LKP chief accuses Moon of statism

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LKP chief accuses Moon of statism

Kim Byung-joon, the interim chief of the main opposition Liberty Korea Party, has made the issue of excessive government control the core of his criticism of the Moon Jae-in government.

Kim, a former policy director for President Roh Moo-hyun, for whom President Moon Jae-in was chief of staff, issued stinging remarks about some of Moon’s policies, contending they are so heavy handed they are eroding the public’s liberties and its ability to decide what is good or bad for them.

Kim’s criticism of what he called statism was made Monday, and specifically assailed the government’s stance that it would consider regulating television and online food programs to combat obesity.

Programs featuring hosts eating a variety of dishes have gained popularity in recent years, and are called mukbang, a combination of the words “eating” and “program” in Korean.

“People are not dumb,” snapped the former professor of public administration at a meeting with members of the LKP’s emergency committee Monday. “The notion that a state needs to control mukbang programs is straight out of statism ideology.

“We are not living in the Joseon Dynasty anymore,” he continued. “Why should the government intervene in the private market to the extent of [regulating] mukbang?”

Kim’s criticism of the Moon government’s attitudes first centered on its decision to ban vending machines selling coffee at elementary, middle and high schools.

In his first press conference as LKP interim leader on July 18, Kim said if the late President Roh had received such a proposal, he would veto it right away because he would have deemed it excessive government interference, a stinging rebuke of Moon’s Blue House, which considers itself the successor to the Roh government that governed the country from 2003 to 2008.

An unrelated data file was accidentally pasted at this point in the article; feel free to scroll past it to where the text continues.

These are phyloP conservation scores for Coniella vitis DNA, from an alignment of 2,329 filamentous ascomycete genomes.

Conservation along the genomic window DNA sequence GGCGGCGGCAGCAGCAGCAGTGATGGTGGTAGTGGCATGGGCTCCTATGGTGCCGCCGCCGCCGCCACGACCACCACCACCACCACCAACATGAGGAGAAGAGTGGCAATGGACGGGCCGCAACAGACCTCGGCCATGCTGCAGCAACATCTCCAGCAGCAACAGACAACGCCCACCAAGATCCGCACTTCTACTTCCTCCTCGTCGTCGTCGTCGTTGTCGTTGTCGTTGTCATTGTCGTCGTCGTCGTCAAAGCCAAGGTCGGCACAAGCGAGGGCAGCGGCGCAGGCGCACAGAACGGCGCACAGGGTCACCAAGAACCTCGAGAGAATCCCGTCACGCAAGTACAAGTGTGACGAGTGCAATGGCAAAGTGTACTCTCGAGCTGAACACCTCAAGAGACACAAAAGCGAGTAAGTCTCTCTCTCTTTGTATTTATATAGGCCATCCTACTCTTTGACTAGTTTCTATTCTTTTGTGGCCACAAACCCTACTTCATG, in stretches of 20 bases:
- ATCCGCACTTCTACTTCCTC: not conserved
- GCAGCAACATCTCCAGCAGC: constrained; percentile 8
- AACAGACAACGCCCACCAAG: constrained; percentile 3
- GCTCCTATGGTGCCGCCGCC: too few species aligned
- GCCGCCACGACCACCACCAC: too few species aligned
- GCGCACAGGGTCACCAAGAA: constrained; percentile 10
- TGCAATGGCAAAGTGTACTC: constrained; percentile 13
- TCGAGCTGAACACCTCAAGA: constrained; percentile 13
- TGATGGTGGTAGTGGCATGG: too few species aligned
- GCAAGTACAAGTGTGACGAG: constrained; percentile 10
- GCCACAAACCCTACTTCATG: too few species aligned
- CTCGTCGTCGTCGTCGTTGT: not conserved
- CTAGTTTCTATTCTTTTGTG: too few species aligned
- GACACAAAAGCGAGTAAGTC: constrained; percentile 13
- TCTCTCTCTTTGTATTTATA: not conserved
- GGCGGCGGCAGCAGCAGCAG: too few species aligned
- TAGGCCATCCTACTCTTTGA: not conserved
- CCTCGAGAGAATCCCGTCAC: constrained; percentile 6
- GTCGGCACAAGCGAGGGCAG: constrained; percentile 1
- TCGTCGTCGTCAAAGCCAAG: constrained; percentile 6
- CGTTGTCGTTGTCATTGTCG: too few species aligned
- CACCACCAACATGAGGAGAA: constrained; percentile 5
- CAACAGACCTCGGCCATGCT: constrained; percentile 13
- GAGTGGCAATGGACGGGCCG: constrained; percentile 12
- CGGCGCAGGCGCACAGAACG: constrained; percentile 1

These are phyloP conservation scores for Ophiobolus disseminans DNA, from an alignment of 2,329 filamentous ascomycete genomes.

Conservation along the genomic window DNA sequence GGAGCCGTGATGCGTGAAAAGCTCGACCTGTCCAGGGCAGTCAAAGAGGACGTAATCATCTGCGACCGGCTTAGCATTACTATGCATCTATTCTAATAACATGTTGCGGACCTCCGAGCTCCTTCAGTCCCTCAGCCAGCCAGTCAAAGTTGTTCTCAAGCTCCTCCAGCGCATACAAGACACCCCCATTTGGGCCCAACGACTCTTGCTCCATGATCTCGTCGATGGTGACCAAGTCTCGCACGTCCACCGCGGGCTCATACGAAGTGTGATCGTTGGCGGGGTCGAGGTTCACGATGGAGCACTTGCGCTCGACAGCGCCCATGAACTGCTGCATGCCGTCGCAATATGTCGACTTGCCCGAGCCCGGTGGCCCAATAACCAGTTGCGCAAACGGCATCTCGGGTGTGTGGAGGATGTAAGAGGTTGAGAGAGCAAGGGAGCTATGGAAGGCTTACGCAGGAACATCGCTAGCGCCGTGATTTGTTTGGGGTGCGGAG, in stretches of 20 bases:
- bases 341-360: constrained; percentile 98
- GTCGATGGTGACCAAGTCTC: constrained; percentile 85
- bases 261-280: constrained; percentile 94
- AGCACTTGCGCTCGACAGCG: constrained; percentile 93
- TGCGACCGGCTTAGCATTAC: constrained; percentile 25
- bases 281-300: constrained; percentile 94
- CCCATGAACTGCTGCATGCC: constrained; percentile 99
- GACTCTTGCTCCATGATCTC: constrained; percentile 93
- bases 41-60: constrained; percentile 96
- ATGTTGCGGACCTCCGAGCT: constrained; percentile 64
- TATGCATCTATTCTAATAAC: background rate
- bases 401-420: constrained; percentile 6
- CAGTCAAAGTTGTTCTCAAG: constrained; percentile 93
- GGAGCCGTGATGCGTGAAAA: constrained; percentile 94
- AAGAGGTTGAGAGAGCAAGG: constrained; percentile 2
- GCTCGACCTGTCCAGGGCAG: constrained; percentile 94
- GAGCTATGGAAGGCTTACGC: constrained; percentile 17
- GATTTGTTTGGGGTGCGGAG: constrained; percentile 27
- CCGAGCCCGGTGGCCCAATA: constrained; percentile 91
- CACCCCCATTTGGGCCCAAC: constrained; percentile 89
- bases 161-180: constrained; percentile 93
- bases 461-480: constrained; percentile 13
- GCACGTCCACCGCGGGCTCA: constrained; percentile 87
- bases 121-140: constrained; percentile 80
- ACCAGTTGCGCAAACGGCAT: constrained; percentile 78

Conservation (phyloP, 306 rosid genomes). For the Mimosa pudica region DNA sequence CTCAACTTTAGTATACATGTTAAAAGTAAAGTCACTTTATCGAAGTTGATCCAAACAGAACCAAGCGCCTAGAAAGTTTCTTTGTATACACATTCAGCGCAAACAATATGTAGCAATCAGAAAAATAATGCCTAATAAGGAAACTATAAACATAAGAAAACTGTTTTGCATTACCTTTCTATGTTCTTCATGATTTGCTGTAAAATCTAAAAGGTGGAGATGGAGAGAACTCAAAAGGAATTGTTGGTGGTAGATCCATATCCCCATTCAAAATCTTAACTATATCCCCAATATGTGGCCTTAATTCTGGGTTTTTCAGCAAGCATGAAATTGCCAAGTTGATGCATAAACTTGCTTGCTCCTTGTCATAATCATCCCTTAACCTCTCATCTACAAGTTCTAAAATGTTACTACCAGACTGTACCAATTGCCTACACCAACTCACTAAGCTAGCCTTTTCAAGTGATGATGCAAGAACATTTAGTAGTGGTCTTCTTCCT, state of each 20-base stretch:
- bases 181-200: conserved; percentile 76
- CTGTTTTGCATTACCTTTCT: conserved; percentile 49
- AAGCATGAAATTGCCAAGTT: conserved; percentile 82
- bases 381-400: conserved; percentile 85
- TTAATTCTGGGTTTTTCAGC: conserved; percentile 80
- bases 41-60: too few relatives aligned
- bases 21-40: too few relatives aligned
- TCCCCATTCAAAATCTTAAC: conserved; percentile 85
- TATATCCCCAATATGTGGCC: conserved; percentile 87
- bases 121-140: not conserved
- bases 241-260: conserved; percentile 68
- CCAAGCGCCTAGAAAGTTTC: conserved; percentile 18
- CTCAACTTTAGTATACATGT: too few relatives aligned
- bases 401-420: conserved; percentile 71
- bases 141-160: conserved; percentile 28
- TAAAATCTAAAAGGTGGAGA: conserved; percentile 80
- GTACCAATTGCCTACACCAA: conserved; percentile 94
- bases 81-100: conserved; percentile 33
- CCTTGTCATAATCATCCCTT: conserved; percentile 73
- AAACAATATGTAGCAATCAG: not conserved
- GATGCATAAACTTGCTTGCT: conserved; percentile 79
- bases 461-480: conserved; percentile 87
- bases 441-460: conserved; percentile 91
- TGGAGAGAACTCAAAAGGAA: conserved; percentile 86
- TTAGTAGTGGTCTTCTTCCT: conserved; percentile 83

Kim is trying to distinguish political differences between those in power and the LKP.

Korea’s conservatives, which includes the LKP, have long embraced anti-North Korea and free-market positions as defining principles.

But it remains to be seen whether or not Kim’s attack on the Moon government will resonate with the public, especially those who are fed up with the conservatives’ advocacy of national security and its anti-North Korea position.

Rep. Lee Hae-chan, who is running for the DP’s chairmanship, said Kim was cherry-picking some policies to assert excessive state control.

“It is not appropriate to define the whole picture by just taking very micro aspects of it,” the seven-term lawmaker said Sunday.

The approach by Kim, who has never held elected office, could resonate with centrist voters, especially as the Moon government’s so-called income led growth strategy seems to be making the employment situation worse rather than better.

But if the public does not respond to Kim’s rhetoric on a nanny state and the LKP’s approval ratings stay below the 20 percent level, Kim’s leadership could be challenged. Kim was appointed by the LKP leadership to salvage it from its worst electoral performance ever in the June 13 local elections.

While Kim took the helm of the party as interim leader on July 17, the questions of how long he will keep his job and when the LKP will elect a leader through a party convention remain up in the air.

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